I once had a mother who loved me before
she fell into the ocean of lost words
and speech. We journey to play on the beach
where I lose sight of her on the horizon.

Grey clouds march across the sky. We are not
certain of the monsters they push in. Finding
ourselves unprepared, we run for shelter, seems
the smart thing to do before being plummeted
by memories. We leave a drowning blue bird

on a blue wave. It is hard to look into “old”
eyes, painful to see their disturbing questions
staring back. Best to pretend we don’t know
the answers. Instead we keep busy counting
our blessings, and our lists of accomplishments.

We travel alongside the Tin Man collect our heart
medal from the Wizard so we can get out
of this place. There is one, though, who stays
behind, who does the heavy lifting, who brings
mother’s hand to her lips, understanding

the value of touch. When it rains it pours
heartbreaks and the caregiver is there to mend them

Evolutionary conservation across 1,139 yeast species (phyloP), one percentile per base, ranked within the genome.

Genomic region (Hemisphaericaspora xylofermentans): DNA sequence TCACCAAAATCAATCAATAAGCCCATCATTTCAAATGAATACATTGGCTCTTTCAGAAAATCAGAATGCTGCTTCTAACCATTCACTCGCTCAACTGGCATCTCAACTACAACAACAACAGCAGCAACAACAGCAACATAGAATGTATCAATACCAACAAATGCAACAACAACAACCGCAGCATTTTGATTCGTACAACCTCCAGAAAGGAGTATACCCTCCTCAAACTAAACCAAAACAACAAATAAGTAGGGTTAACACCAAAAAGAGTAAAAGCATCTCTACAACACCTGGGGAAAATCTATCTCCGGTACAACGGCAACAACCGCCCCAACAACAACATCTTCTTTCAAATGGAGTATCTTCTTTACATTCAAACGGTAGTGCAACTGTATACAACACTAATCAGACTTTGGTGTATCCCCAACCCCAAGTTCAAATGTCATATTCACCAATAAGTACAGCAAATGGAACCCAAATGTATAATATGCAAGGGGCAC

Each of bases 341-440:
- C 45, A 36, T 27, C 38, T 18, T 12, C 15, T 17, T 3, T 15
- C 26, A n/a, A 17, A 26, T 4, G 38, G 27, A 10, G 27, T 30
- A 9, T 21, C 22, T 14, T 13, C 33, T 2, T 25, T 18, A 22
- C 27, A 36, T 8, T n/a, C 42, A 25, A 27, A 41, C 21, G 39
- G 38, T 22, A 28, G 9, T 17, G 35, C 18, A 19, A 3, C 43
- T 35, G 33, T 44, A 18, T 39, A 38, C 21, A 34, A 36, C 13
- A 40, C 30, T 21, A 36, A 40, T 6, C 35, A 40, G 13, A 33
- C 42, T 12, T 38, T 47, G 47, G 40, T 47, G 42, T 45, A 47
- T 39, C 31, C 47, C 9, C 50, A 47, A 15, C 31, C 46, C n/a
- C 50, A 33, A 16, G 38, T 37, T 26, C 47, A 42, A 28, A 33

in ways our loving “too much” causes us “too much”
pain. So she goes back, back to find what she
sees as life but we see as dying.

I thank God for the angels among us
who understand the “long good-bye”,
who see sandcastles in the sky
where others see storms.

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About the Author

When Annie Newcomer lost her brother, John Klier, Jewish Scholar and Russian Historian who lived and taught in London to misdiagnosed cancer in 2007, she was bereft. Writing saved her. Now she teaches Poetry and Play Writing at Turning Point, a center for the chronically ill associated with the University of Kansas. She endeavors to share this joy of the written word with others.

Annie Klier Newcomer
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